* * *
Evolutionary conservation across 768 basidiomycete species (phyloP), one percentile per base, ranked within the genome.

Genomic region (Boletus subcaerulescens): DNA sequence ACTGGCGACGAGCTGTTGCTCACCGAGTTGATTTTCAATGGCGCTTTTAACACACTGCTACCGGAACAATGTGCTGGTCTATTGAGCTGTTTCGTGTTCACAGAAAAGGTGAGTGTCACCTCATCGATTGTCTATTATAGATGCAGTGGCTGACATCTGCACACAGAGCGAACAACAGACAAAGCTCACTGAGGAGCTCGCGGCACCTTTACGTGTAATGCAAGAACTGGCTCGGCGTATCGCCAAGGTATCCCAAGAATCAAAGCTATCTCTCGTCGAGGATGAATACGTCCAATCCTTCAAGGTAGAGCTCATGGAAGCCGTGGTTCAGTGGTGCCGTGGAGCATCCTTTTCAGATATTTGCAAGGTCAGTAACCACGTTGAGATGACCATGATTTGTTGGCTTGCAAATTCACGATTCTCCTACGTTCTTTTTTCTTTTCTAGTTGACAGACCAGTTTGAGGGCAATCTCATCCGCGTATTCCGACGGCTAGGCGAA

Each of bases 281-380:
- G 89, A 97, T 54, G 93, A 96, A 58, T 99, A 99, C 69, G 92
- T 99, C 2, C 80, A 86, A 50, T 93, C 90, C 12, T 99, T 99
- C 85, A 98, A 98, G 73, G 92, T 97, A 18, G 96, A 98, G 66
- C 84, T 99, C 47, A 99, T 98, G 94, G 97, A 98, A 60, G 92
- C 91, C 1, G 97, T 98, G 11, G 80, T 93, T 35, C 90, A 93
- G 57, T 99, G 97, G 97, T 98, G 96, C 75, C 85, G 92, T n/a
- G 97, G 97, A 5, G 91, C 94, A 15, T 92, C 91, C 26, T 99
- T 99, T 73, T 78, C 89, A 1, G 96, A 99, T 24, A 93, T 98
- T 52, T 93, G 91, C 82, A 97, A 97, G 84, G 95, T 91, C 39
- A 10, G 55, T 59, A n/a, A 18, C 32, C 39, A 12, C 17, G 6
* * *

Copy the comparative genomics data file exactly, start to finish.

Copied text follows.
Evolutionary conservation across 768 basidiomycete species (phyloP), one percentile per base, ranked within the genome.

Genomic region (Boletus subcaerulescens): DNA sequence ACTGGCGACGAGCTGTTGCTCACCGAGTTGATTTTCAATGGCGCTTTTAACACACTGCTACCGGAACAATGTGCTGGTCTATTGAGCTGTTTCGTGTTCACAGAAAAGGTGAGTGTCACCTCATCGATTGTCTATTATAGATGCAGTGGCTGACATCTGCACACAGAGCGAACAACAGACAAAGCTCACTGAGGAGCTCGCGGCACCTTTACGTGTAATGCAAGAACTGGCTCGGCGTATCGCCAAGGTATCCCAAGAATCAAAGCTATCTCTCGTCGAGGATGAATACGTCCAATCCTTCAAGGTAGAGCTCATGGAAGCCGTGGTTCAGTGGTGCCGTGGAGCATCCTTTTCAGATATTTGCAAGGTCAGTAACCACGTTGAGATGACCATGATTTGTTGGCTTGCAAATTCACGATTCTCCTACGTTCTTTTTTCTTTTCTAGTTGACAGACCAGTTTGAGGGCAATCTCATCCGCGTATTCCGACGGCTAGGCGAA

Each of bases 281-380:
- G 89, A 97, T 54, G 93, A 96, A 58, T 99, A 99, C 69, G 92
- T 99, C 2, C 80, A 86, A 50, T 93, C 90, C 12, T 99, T 99
- C 85, A 98, A 98, G 73, G 92, T 97, A 18, G 96, A 98, G 66
- C 84, T 99, C 47, A 99, T 98, G 94, G 97, A 98, A 60, G 92
- C 91, C 1, G 97, T 98, G 11, G 80, T 93, T 35, C 90, A 93
- G 57, T 99, G 97, G 97, T 98, G 96, C 75, C 85, G 92, T n/a
- G 97, G 97, A 5, G 91, C 94, A 15, T 92, C 91, C 26, T 99
- T 99, T 73, T 78, C 89, A 1, G 96, A 99, T 24, A 93, T 98
- T 52, T 93, G 91, C 82, A 97, A 97, G 84, G 95, T 91, C 39
- A 10, G 55, T 59, A n/a, A 18, C 32, C 39, A 12, C 17, G 6